Despite the choice of the instrumental probability function in Algorithm 2 being arbitrary, it is should be simple enough so that it is (i) easy to sample from and (ii) sufficiently flexible to generalize to different settings. Possible choices of that satisfy these two criteria include the density of a mixture of normal random variables when is continuous with unbounded support, the density of a mixture of truncated normal random variables when is continuous with bounded support and the pmf of a mixture of Poisson and/or negative binomial random variables when is discrete.
Notice that plays a fundamental role because it affects both the acceptance rate and the computational efficiency of the sampling scheme. Therefore, once a parametric form for is selected, one can calibrate its parameters to minimize , i.e.,
(30) |
Finally, the acceptance rate of and is reduced below that of (25)-(26) whenever .
The right panel of Figure 2 shows the CD-plot obtained for our truncated normal example. Confidence bands, deviance p-value and standard errors have been computed by simultaneously sampling datasets from and by means of Algorithm 2. In this case, the instrumental density is chosen to be the pdf of a mixture of truncated normals over with three components. The mixture weights, means and variances have been chosen to be the solutions of (30) and lead to the density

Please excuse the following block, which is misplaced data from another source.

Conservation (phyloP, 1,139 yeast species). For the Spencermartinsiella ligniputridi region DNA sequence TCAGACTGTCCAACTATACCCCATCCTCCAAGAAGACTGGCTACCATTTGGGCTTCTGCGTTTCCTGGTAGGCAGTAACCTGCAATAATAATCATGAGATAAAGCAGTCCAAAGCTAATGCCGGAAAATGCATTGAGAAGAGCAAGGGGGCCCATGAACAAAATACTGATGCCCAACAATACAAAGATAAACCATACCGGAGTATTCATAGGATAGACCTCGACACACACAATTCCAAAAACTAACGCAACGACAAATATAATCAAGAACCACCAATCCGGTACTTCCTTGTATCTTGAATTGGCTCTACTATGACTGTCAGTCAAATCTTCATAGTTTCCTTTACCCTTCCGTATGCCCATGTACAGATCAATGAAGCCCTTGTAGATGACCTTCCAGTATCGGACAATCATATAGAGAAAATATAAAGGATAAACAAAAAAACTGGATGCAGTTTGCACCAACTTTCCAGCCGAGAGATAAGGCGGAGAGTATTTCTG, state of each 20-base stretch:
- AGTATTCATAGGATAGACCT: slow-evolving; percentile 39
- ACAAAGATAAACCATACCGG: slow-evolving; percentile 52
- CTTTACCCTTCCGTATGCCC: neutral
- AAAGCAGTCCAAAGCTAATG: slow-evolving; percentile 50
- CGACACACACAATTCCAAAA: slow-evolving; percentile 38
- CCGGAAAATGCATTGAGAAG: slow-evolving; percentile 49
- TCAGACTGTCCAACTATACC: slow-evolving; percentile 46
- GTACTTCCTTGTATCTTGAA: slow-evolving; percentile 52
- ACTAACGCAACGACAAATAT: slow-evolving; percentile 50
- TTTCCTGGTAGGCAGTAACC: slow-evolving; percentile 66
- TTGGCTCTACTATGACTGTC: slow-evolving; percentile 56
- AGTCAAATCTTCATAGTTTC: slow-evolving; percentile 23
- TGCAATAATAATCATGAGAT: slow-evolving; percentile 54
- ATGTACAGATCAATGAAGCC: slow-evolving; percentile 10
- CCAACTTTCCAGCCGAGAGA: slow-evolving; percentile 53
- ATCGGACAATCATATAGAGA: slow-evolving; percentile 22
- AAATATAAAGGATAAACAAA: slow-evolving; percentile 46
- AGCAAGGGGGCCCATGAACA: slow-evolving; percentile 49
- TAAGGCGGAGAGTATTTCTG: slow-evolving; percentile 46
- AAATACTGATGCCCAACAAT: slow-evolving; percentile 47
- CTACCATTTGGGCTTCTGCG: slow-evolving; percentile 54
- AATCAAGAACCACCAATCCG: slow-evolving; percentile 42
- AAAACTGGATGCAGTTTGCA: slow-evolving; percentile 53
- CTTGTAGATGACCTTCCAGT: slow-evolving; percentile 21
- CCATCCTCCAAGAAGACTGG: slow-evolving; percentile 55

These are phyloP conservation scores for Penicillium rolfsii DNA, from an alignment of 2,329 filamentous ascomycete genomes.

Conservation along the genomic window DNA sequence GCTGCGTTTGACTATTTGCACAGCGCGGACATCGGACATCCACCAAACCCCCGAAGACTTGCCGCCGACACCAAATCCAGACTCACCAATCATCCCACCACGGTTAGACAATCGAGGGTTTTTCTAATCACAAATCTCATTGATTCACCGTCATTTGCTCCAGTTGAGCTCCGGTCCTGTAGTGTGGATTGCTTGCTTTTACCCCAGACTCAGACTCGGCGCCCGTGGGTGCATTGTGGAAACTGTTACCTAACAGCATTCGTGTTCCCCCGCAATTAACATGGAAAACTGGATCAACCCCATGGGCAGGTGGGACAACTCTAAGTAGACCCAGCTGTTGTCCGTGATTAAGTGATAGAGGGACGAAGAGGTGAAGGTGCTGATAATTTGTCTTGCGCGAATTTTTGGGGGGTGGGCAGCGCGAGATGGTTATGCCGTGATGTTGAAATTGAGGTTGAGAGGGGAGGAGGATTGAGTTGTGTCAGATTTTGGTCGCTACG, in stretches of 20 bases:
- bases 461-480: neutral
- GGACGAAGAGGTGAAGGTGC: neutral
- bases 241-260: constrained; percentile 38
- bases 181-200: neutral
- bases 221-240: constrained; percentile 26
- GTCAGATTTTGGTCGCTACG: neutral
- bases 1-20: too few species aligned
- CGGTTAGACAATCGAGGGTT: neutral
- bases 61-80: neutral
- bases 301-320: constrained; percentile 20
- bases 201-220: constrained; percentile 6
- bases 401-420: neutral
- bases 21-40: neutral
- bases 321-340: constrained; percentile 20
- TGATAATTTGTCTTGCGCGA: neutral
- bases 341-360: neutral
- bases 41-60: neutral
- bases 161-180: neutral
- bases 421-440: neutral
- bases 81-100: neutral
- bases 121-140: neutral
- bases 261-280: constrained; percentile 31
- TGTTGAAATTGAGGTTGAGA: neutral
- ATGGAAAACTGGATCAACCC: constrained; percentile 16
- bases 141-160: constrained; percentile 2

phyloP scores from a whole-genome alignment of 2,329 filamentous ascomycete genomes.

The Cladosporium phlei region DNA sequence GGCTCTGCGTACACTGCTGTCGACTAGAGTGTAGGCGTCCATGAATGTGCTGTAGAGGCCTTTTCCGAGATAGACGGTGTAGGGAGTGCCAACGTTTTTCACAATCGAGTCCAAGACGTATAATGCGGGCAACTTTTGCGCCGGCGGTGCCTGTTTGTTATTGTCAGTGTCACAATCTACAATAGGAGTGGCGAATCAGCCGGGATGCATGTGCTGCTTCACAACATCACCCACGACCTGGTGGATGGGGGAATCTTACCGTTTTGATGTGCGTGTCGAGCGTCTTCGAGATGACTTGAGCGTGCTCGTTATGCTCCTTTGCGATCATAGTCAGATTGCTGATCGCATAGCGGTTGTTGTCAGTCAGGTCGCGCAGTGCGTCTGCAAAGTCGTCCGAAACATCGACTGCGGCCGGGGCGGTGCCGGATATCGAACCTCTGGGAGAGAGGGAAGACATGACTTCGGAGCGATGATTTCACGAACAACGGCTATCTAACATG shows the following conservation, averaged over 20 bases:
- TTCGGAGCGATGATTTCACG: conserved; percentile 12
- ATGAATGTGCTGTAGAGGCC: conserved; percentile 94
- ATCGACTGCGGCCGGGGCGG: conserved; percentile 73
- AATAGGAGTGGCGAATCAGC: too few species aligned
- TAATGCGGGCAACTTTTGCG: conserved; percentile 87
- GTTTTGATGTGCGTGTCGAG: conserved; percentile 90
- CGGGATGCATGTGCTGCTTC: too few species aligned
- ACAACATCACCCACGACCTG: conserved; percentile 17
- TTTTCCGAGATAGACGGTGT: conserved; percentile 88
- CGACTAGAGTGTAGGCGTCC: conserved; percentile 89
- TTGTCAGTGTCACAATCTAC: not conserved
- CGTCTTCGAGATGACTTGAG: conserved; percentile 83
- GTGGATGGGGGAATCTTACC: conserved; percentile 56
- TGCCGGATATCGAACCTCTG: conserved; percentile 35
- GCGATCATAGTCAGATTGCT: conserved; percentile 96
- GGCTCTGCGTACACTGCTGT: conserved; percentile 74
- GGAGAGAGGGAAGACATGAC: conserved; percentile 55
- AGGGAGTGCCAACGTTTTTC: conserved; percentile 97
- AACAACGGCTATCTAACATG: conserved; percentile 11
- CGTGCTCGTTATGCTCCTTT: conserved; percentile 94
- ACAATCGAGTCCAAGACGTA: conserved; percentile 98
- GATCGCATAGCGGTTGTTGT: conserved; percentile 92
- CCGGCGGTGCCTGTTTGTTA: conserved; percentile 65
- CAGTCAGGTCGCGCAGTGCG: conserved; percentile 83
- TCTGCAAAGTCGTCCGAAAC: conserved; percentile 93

(31) |
where
denotes the pdf of a normal distribution with mean
, and truncated over the range . The resulting value for is which guarantees an acceptance rate of for both and and it is such that . Therefore, it leads to approximately the same acceptance rate as (25) and (26), while reducing the number of evaluations of the auxiliary densities. Figure 3 compares , , and the respective comparison densities.Finally, both the confidence bands as well as the p-values for the deviance test in (12) suggest that the polynomial parametric start in (15) overestimates the tail on the distribution.
INPUTS: sample observed , parametric start , significance level , |
number of LP score functions , number of Monte Carlo replicates , |
instrumental probability function (optional). |
Step 1: Estimate via (32) on . |
Step 2: Estimate , , via (33) on . |
Step 3: Select “significant” coefficients via (35) and set all the others to zero. |
Step 4: Compute (12) and call it . |
Step 5: Obtain and via (34). |
Step 6: For |
Obtain samples from and from via (20) or Algorithm 2. |
A. On : |
i. Estimate via (32) and call it . |
ii. Estimate , , via (33). |
iii. Set to zero nonsignificant coefficients via (35). |
iv. Compute via (12). |
v. Estimate via (34) and call it . |
B. On : |
i. Estimate via (32) and call it . |
ii. Estimate |